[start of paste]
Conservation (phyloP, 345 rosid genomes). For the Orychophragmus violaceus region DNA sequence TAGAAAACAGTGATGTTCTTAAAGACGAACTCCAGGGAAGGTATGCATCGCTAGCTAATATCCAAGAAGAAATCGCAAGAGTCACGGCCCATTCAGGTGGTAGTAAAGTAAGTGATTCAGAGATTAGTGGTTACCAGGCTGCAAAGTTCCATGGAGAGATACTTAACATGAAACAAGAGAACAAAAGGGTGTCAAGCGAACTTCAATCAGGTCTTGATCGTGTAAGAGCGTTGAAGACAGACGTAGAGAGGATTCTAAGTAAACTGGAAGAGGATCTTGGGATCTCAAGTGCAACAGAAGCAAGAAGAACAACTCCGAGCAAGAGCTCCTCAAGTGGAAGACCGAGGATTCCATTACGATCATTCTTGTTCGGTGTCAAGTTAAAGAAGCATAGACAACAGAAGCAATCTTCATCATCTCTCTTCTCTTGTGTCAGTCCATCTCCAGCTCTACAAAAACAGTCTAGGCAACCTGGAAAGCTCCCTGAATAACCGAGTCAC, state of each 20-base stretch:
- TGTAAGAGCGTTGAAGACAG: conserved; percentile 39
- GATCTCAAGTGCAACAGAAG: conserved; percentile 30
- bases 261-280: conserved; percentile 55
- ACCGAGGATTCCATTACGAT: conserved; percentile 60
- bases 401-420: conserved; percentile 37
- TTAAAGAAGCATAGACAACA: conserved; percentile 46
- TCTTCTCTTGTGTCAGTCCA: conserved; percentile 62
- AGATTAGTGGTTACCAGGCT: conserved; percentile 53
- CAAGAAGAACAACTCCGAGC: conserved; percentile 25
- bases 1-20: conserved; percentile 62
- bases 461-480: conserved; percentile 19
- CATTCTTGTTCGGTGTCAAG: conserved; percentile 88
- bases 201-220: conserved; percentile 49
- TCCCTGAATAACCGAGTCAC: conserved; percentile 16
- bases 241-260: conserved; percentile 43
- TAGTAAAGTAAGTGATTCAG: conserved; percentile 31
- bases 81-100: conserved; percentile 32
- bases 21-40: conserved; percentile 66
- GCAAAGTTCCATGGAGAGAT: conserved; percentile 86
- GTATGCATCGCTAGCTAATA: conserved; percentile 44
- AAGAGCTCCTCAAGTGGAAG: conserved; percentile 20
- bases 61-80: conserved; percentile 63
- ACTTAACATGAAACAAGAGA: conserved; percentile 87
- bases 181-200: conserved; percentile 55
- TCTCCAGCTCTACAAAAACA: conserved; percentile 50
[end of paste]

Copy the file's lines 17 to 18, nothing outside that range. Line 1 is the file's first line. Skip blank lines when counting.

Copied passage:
- TAGTAAAGTAAGTGATTCAG: conserved; percentile 31
- bases 81-100: conserved; percentile 32